Damned if EU Do, Damned if EU Don’t

Doug Saunders, the Globe and Mail‘s international affairs columnist, just published a piece that so irritated me that I felt the need to write about how bad it is. It is a textbook case of the basic dishonesty and contempt for the left that is endemic to huffy liberal pundits.

“In France and Britain, for want of an opposition the EU could be lost,” runs the headline. Though it takes some passing shots at figures on the far-right, it mostly lays out a plaintive elegy for European social democracy gone by, and laments the scruffy leftists who have usurped the rightful place of the reasonable, pragmatic Blairs and Hollandes of the world, who refuse to pay homage to an EU that has made clear its intentions to crush the working people of debtor nations rather than suffer a creditor to lose a cent. At any rate, you should read it as a companion to this piece.

Written in the context of the snap election just called by UK Prime Minister Theresa May, the piece begins with Jeremy Corbyn. Corbyn, who leads the UK’s social democratic Labour Party, is the most left-wing leader the party has had in a generation. He is also, in my opinion, pretty bad at his job. Saunders and I appear to agree there. What irritates me is what Saunders chooses to highlight as his failings in the context of the current election, and the goal-post moving he engages in to justify his criticism.

First of all, he calls him a “left-wing nationalist.” I was genuinely curious about this: ra-ra flag-waving is not one of Corbyn’s faults. Someone asked Saunders about this on Twitter, and he responded, “Absolutely. His top policy proposals include re-nationalizing key industries, transit, coal mines…” To be blunt, that is not nationalism. It is certainly left-wing, but there is nothing necessarily nationalist about public control of services and industries: the verb is ‘to nationalize,’ certainly, but I’m sure that Saunders is aware that predicating a categorical argument on rhetorical feints is shaky ground.

When he was challenged on this point, he responded that “single-state ownership of ex widely held industries is a pretty clear sign of nationalism, esp with rejection of international alliances.” Wait, what? First of all, the first part is still not really true at all, and he’s now added in another point about international alliances. While many historical nationalists have been reluctant to enter into them, to say that Corbyn’s skepticism of NATO and past supportive statements about Irish republicanism and Argentina’s claims to the Falklands are indicative of British nationalism is just downright absurd. Where is the flag-waving rhetoric here, the jingoism? The context is totally different, and once again, I’m sure Saunders knows this.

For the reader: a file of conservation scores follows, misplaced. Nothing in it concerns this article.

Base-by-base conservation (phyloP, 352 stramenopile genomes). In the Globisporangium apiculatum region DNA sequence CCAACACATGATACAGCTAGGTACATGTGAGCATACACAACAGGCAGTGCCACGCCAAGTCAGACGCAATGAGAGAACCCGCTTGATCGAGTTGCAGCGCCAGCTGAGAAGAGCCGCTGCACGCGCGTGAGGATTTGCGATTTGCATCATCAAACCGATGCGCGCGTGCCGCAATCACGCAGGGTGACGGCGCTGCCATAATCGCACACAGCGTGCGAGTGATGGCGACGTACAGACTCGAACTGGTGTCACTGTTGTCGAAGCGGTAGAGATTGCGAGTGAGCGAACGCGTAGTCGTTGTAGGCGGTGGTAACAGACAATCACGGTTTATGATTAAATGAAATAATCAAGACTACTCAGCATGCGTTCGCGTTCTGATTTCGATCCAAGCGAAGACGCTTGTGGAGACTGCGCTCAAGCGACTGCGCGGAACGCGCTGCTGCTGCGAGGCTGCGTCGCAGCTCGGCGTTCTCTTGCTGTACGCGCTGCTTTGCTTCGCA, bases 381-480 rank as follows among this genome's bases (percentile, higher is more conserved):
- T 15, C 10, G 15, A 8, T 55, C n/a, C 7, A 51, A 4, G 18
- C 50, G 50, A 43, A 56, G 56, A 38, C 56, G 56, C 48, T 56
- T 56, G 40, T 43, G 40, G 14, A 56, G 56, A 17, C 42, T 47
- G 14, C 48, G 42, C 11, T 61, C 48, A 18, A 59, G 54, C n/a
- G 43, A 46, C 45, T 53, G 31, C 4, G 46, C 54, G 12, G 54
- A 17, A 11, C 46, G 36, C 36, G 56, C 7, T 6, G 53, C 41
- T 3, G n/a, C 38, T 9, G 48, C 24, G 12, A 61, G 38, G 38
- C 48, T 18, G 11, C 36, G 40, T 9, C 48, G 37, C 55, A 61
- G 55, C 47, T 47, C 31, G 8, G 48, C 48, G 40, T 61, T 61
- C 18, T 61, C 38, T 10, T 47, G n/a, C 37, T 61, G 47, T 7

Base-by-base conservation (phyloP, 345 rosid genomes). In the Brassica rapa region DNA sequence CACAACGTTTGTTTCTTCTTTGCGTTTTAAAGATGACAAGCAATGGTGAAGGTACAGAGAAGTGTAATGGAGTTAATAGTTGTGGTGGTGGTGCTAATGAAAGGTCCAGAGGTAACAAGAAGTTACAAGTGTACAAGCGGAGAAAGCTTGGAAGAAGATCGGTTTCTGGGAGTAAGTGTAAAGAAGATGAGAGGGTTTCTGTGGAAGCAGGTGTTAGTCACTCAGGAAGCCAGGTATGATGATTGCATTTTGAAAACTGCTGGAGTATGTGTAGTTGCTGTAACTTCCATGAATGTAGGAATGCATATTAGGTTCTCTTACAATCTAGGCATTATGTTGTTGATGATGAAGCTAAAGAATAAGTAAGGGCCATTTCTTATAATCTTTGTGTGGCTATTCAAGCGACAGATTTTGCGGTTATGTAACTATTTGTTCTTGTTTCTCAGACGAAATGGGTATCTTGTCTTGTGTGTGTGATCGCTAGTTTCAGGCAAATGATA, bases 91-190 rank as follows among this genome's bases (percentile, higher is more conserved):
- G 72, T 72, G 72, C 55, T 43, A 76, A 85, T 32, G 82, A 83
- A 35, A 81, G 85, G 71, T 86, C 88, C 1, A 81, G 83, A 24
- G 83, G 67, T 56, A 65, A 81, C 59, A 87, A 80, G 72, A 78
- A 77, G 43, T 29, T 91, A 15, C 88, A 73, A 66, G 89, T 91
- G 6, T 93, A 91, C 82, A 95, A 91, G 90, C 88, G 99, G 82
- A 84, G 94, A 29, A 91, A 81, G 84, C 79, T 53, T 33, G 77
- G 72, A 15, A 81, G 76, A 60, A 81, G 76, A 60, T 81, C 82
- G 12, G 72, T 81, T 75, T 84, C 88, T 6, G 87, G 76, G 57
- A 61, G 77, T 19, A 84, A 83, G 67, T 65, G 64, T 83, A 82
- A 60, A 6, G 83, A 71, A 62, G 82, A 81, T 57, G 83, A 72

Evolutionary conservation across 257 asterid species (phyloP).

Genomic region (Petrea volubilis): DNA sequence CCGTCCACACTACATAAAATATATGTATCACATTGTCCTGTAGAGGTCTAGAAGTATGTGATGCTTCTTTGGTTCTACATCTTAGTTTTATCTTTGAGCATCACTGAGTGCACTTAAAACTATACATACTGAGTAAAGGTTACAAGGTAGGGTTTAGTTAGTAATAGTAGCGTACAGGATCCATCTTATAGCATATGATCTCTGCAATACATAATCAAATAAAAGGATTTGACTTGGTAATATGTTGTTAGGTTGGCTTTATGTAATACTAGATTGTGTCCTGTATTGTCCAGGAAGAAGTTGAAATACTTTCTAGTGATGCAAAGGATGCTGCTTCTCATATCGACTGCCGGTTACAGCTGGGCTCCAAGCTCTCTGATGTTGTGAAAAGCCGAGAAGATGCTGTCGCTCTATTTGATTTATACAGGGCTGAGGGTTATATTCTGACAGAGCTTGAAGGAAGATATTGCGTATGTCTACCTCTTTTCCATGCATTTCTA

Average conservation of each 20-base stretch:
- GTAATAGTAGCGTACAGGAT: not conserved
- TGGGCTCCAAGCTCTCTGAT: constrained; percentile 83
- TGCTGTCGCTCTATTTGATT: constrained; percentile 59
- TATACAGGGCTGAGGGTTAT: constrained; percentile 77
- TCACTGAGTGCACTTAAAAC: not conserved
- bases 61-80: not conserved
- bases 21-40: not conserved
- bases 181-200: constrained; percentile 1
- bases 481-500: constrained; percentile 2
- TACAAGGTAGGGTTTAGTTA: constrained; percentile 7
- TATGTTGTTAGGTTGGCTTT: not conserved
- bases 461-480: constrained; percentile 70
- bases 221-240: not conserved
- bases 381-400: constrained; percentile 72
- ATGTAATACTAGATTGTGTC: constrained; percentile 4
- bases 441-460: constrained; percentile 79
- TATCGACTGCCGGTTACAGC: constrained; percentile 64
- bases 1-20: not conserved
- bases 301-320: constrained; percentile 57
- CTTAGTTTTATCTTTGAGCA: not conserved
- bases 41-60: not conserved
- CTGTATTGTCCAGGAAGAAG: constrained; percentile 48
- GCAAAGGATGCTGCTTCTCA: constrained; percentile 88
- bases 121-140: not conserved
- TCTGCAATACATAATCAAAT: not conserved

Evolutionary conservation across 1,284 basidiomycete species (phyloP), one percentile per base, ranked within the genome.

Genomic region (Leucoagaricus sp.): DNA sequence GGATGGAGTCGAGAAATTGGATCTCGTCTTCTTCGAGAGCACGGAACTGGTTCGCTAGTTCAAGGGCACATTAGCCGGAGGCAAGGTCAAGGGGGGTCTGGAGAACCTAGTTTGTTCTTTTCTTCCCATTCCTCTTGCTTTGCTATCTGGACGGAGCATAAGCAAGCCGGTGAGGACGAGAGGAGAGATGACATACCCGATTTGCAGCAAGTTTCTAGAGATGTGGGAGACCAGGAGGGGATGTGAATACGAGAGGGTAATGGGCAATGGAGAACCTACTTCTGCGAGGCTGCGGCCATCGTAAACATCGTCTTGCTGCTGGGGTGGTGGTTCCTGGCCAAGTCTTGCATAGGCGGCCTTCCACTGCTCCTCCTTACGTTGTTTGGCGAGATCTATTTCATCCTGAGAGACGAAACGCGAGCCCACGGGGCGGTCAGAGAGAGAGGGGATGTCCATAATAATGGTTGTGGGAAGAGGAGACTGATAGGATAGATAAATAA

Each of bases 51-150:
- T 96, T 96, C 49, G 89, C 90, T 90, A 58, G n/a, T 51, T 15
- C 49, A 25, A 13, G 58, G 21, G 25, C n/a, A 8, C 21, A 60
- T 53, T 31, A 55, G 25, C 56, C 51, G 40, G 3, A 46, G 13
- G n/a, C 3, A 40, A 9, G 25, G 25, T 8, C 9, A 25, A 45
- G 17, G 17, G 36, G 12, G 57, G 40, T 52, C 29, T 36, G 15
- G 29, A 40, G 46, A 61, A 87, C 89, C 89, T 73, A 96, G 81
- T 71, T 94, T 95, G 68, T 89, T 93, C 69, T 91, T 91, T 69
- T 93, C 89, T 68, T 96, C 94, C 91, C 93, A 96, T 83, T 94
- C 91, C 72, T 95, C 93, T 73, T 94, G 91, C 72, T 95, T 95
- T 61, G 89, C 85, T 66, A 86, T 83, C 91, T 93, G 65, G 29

Anyway, that’s that particular lie out of the way – I assume that Saunders knows at least something about the last half-century of European history, and is clearly picking his words carefully, so I can only imagine that he’s being willfully dishonest.

He then moves on to the election, and excoriates Corbyn for his choice to not relitigate a referendum his side lost: “[he] did not even mention Brexit in the three-paragraph statement he issued in response to Ms. May’s election call; he instead focused on economic and living-standards issues such as budget cuts to education and health care.” I would suggest to Saunders that these are the issues on which Labour is the most competitive with the Tories compared to the 25-point gap on Europe, and that it makes a certain amount of sense to fight on comparatively favourable ground you’ve chosen rather than the swamp your adversary wants you to jump into.

Later on in the piece, Saunders notes that Corbyn “is widely blamed for having helped create the defeat [for Remain]” in 2016. 65% of Labour voters opted to Remain last year, compared to 68% of ostensibly staunchly pro-EU Liberal Democrats. It is patently ridiculous to me to suggest that the difference between catastrophe and blamelessness is being a hair above or below a solid two-thirds majority. Why not blame David Cameron, the man who called for a referendum for short-term partisan gain in 2013 and then proceeded to win over only 40% of his voters to the Remain camp?

Turning to France, Saunders moans about the “plausible possibility” that the right-wing Marine Le Pen and left-wing Jean-Luc Mélenchon may advance to the head-to-head second round of the French presidential election. He further says that Mélenchon “endorses … withdrawal from the EU.” Which is kind of true – he favours using an exit from the EU as a ‘Plan B’ for leverage in ‘Plan A’ negotiations to reform it, which, frankly, strikes me as a more normal, direct way to negotiate over needed EU reform than David Cameron’s unproductive 2011 efforts and subsequent referendum loss in 2016. It’s not the same thing as Le Pen’s position, which is to unilaterally withdraw from the Euro and then hold a referendum to leave if the EU doesn’t dismantle itself. Saunders, of course, ignores the considerable daylight between the two plans and declares them equivalent.

Saunders laments that “pragmatic centre-left” candidates are on the decline, part of a trend “that has struck France, Italy, Poland, the Netherlands and Britain.” There is a major category error here. Emmanuel Macron’s major achievement as the French economy minister was pretty standard Thatcherite ‘economic reform’ designed to “streamline government organization, increase investment promotion, reduce red tape, and modernize our economy.”  In the current election, he’s promised to reinstate compulsory military service, and plans to hire even more police and greatly increase military spending. In the UK, the Liberal Democrats’ leader is the anti-abortion and anti-gay Tim Farron. To cast either Macron or the Lib Dems as paragons of the centre-left is simply laughable. For someone usually so keen on looking under self-applied labels to find the real stuff, Saunders seems oddly prepared to take them at their word.